By KADY LANE, guest columnist
Each year a select group of county residents and conservationists are surveyed about local environmental issues.
Survey questions range from concerns about greenhouse gas emissions, issues around erosion, pest pressures, plant health, habitat welfare and water quality issues. The results indicated that the survey participants were most concerned about water quality issues, pest pressures and habitat for wildlife.
In this article, I will do a deeper dive into the concerns about water quality.
Nearly 63 percent of the people surveyed stated they felt that field settlement, including nutrient and pathogen loss, was a high concern in the county.
What does this mean? Simply put, it means that pasture production and grazing animals can offer positives and negatives.
Through nutrients left behind from producing high yield quality fields and pathogens left from urine and feces produced by grazing animals, water quality can be degraded. Nitrogen and phosphorus are the two main nutrients of concern in this case. Elevated levels of phosphorus in your body can leach calcium from your bones, causing them to be weak. Too much nitrogen in the air can cause breathing problems and too much in the water produces NO3, commonly called nitrate.
Too much nitrogen in water can cause the body of water to go through a process called eutrophication. This is a process in which a body of water becomes overrun with plant life, which in turn causes a die off of all animal life. Yes, eutrophication is a natural process that occurs over the course of hundreds of years; however, when there is too much nitrogen released near a body of water this process speeds up.
What can be done to help mitigate the effects?
Cover cropping and prescribed grazing are perhaps two of the most effective tools that can be used. Yes, it is true cover crops can trap nitrogen before it makes it into the groundwater, but this nitrogen will then be there when you plant your next round of cash crops, hopefully increasing your yield.
Prescribed grazing, according to Purdue University, offers a number of environmental benefits, including less rain runoff because of better water-soil infiltration; better water quality because growing forages trap sediment and nutrients; improved animal waste distribution because waste is more evenly spread over several paddocks; and less erosion because dense, thick, vigorous forages reduce runoff. Prescribed grazing also offers increased livestock health, in terms of reduction of hoof issues and lower instances of parasite infections.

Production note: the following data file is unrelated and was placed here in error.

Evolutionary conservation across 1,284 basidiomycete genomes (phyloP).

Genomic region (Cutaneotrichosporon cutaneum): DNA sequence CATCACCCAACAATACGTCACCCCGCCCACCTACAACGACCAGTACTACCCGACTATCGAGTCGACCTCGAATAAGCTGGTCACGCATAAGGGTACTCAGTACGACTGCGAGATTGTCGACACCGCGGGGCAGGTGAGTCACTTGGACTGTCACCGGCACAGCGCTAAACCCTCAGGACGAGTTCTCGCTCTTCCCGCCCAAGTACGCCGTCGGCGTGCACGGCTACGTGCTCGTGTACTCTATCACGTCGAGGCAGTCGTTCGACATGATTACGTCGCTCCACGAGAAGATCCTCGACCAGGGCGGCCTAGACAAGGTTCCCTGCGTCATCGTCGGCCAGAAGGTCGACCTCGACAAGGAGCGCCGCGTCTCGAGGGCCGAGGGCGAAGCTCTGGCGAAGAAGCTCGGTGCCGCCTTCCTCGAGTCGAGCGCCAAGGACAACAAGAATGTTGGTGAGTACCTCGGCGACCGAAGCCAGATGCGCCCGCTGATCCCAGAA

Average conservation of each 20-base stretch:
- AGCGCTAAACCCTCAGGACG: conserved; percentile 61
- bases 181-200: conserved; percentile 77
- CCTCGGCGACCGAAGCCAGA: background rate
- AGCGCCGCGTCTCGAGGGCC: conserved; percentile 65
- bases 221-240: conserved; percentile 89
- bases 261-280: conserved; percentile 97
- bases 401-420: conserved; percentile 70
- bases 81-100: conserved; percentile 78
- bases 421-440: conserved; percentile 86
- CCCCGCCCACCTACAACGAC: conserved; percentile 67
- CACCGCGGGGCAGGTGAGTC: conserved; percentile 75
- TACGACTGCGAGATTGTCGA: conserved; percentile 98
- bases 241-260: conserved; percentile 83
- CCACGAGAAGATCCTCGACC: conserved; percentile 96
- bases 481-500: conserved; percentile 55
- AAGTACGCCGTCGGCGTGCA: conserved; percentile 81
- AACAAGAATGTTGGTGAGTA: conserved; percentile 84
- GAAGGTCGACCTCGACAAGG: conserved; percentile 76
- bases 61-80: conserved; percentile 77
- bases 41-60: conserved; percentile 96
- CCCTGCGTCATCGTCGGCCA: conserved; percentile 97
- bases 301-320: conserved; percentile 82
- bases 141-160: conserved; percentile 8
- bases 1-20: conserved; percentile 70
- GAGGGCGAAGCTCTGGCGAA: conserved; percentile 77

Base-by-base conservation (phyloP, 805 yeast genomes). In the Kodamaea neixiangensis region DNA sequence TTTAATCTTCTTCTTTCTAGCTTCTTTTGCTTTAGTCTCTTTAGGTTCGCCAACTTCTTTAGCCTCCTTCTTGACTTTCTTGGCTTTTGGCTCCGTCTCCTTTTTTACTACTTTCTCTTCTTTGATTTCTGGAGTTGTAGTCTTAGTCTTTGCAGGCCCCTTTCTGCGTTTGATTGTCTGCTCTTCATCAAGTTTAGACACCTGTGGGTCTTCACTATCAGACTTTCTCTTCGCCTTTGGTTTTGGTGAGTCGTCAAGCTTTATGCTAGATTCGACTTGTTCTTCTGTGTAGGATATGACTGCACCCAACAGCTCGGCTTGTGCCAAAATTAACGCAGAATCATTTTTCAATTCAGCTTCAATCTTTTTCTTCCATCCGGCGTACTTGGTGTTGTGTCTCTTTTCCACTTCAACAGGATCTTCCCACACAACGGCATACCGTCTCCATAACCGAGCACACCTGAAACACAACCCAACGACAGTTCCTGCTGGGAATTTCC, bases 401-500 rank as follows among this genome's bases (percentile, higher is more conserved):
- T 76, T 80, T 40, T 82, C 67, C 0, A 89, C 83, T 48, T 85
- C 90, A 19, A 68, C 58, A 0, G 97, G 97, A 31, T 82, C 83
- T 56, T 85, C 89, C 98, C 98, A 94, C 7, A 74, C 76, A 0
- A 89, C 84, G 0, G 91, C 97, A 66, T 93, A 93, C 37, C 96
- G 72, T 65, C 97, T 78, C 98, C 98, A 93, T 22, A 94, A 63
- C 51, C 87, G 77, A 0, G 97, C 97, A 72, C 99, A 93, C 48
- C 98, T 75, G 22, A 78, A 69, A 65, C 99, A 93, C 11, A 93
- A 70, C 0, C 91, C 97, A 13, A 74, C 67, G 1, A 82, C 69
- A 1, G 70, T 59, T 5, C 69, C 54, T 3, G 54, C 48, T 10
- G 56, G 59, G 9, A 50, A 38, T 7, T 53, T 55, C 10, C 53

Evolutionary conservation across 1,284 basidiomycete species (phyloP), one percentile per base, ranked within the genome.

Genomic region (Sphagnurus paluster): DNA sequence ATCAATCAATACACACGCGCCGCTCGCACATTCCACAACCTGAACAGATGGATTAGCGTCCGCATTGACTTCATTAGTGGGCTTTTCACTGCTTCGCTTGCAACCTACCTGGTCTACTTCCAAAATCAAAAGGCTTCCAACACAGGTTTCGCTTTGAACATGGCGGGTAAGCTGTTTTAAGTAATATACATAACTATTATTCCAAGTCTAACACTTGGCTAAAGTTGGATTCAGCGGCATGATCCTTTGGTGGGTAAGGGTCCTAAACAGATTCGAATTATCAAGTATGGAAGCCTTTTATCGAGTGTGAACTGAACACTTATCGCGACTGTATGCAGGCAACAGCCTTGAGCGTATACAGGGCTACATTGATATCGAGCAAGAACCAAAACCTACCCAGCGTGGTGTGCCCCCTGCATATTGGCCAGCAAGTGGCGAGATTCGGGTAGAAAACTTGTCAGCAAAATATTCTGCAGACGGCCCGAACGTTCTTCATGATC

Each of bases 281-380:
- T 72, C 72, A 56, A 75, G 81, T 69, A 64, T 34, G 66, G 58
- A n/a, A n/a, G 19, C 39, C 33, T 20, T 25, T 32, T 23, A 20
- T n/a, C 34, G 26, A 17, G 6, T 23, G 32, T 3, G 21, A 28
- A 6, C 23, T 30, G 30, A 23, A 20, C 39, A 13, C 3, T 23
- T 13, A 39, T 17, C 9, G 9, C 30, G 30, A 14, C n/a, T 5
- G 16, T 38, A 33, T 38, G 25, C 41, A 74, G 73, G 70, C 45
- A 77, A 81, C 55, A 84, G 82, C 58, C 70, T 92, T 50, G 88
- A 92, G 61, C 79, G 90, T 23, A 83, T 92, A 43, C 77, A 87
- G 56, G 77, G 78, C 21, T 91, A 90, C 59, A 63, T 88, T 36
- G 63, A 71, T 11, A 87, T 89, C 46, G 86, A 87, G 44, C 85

The United States Department of Agriculture-Natural Resources Conservation Service’s Grazing Lands Conservation Initiative (GLCI) is a nationwide collaborative process of individuals and organizations working together to maintain and improve the management, productivity and health of the nation’s privately owned grazing land.
For more information about the USDA-NRCS Grazing Lands Conservation Initiative visit www.in.nrcs.usda. gov/programs/GLCI/glcihomepage.html
If you would like to participate in our local group survey, please reach out to Erin Kirchhofer at email@example.com or call 812-988-2211.
Kady Lane has worked as an educator for many years, teaching science in grades seven to 12 as well as adult education for Indiana University-Purdue University Indianapolis. Her master’s degree is in environmental studies and her undergraduate is in human services and psychology. Lane is currently the Brown County Soil and Water Conservation District educator and can be contacted at firstname.lastname@example.org.